It's easy to pretend that the phrases "girly girl" or "boys will be boys" don't exist or don't mean anything, but they do. Whatever the speaker's intent, these phrases, which I've used myself, are limiting.
I love the Like a Girl Campaign and was incredibly excited to see it turned into a powerful Super Bowl ad. It took something with a negative connotation and flipped it, or at least made people think about the message the words conveyed. The adults in the video, men and women, demonstrated "throwing like a girl" as weak and ineffectual. The actual girls in the video, however, threw with force and determination. They kicked some ass, without preconceived notions acting as impediments to their success. It is just as inspiring watching real girls react to the advertisement.
The question is: when will other people's perceptions become their own? When will these girls stop believing they are equal to the task, stop throwing baseballs, writing computer codes, and confidently answering a question in chemistry class, because they're "just girls"? For the record, pick a girl at random and she could probably do any one of those things better than I could. My brothers have forbidden me to even attempt to teach my kids how to throw. So, whatever you do, don't "throw like a dad." At least not this dad.
I have a daughter. Maybe I was a feminist before she was born, maybe not. Depending on who you talk to, I'm not one now. I believe in equality and I support the feminist movement. My daughter will grow up knowing that she can do ANYTHING and that her gender should never be used against her. Maybe it is still scary is certain circles, but in general, I'm glad that feminism is losing it's mystique and becoming more welcoming. Although I'm hesitant to label myself, my children's generation seems to be thinking in much simpler terms: if you support equality of the sexes, you are a feminist.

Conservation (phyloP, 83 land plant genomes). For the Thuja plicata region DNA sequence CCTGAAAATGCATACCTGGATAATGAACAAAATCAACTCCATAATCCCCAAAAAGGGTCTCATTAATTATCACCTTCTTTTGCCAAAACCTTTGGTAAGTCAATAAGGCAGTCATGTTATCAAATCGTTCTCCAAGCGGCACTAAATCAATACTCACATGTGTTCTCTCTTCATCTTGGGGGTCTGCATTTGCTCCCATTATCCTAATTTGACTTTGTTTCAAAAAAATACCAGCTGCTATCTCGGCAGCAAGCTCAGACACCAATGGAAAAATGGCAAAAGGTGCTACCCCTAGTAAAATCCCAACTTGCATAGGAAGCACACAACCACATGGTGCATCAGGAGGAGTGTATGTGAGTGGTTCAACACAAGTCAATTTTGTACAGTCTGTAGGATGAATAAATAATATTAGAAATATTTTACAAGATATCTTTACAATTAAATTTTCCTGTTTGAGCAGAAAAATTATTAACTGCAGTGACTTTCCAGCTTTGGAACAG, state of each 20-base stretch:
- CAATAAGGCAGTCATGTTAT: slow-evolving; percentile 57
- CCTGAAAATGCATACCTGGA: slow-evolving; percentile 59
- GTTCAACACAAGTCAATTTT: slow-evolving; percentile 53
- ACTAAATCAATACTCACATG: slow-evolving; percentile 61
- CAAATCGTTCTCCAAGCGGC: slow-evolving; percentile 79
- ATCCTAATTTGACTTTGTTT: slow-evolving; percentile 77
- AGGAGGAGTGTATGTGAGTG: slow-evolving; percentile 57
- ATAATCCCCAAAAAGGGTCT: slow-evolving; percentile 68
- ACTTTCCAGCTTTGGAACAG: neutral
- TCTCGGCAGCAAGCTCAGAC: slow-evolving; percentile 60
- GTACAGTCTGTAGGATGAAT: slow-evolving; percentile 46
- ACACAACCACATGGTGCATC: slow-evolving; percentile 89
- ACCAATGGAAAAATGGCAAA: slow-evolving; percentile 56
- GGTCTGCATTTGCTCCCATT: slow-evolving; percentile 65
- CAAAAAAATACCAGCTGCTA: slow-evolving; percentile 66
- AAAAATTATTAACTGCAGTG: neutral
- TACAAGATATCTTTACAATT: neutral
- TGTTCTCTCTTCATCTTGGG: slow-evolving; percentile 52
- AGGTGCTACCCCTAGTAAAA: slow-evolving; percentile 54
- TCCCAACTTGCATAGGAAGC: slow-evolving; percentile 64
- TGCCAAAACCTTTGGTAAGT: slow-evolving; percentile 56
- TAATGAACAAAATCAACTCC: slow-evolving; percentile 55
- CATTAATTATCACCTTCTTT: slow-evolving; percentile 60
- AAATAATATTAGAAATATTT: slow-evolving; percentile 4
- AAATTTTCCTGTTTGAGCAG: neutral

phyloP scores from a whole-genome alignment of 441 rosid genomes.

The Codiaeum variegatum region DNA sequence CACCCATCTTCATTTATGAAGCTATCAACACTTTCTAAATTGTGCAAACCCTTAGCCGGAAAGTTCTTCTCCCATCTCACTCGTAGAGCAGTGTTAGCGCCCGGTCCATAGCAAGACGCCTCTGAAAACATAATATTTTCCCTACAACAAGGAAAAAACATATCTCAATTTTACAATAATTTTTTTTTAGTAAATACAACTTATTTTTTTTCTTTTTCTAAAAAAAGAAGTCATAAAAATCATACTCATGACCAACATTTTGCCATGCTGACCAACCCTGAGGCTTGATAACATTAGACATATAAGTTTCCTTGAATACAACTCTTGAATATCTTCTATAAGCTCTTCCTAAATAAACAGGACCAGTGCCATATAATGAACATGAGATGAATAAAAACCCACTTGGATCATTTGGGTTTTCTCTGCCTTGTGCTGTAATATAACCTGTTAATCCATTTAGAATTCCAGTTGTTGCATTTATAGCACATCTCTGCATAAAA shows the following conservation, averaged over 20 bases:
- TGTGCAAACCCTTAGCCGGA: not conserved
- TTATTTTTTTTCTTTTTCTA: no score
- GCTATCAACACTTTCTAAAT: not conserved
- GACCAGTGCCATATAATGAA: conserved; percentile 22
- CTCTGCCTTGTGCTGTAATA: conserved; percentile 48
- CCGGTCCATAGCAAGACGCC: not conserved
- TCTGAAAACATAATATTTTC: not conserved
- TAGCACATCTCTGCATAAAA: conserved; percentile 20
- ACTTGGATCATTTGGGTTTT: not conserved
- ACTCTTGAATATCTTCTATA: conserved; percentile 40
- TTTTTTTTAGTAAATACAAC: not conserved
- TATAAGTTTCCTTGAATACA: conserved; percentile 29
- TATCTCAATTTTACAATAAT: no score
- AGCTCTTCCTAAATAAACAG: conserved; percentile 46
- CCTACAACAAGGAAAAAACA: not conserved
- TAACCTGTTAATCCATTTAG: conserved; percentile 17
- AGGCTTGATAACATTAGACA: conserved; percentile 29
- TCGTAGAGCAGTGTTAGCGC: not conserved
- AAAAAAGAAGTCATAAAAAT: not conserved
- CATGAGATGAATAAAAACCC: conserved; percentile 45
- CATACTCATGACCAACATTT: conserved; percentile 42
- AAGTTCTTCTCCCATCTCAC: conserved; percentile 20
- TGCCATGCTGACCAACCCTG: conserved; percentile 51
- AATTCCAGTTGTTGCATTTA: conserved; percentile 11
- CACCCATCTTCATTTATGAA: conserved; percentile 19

Big in certain wings of the feminist movement is the He For She Campaign. As beautifully outlined by Emma Watson, I'm not the first to note that it could just as easily be called She For He. Men should be allies to feminists, but so too should women seek to normalize, and expect more from, men in traditionally female roles. This is far from a new concept. Gloria Steinham made it clear that "women can't be equal outside the home until men are equal inside the home..." Men are not incompetent children and shouldn't be treated as such. By the same token, more must be expected of fathers. And boys' behavior should not be excused just because they are boys. Being born with a penis isn't a free pass to act like an asshole.
Here's where I admit: I am a hypocrite.
My son does things, almost daily, that make me think "good lord, you are such a boy." Though I don't think my not-yet-3-year-old is an asshole, "such a boy" is definitely not a compliment. It doesn't mean my son is being creative or innovative or compassionate. The thought doesn't even pop into my head when he sticks up for his big sister at the playground. (She does the same for him. It's very sweet. No one is allowed to mess with them, except each other.) It usually comes after he purposely runs into a wall, knocks himself down and pops back up laughing his little diapered butt off. Or when he throws, well, anything (occasionally a ball, but usually something else) wherever it will do the most damage (the TV, a row of framed pictures and my head are popular targets). He can also weaponize anything from a stuffed animal to a banana. "Ugh, you are SUCH A BOY!" is me calling my son a violent, semi-dangerous idiot (who I love more than life itself).
Being a boy is not an excuse for his bad behavior. When he hits or kicks his sister, he gets in trouble. When he plays too rough or is just being generally destructive, my wife or I let him know that it is unacceptable. But I would be lying if I said his gender isn't a lens through which I view his personality.
The differences in boys and girls go well beyond the old Kindergarten Cop line, "boys have a penis and girls have a vagina." Some of the gender disparities are biological, though others, that seem innate, surely come from outside influences, both deliberate (e.g. marketing pink toys to girls and blue to boys) and subconscious (e.g. telling your daughter how pretty she is more often than you tell her she's smart, funny and adventurous or telling your son to "toughen up"). It all starts so early, I can't imagine it's possible to parse the differences, without doing some sort of long term study where the control group is raised on a desert island by robot parents, everything is grey and all toys are made from bamboo and banana leaves. Probably not gonna happen.
Sometimes I call my daughter a girly girl, because she is one. Sometimes I shake my head at the boyish behavior my son displays, because, seriously, why is it so funny to slam into a wall? But they are not just one or the other. My daughter is a little maniac, too. And my son is the warmest, most compassionate, loving and sweet boy on the planet. Other people might not always see it in them or expect it from them, but my wife and I do. And, right now, so do they. My daughter knows she can be a princess and a ninja. My son knows, well, pretty much the same thing. As long as we don't make them think they can't, they'll know they can.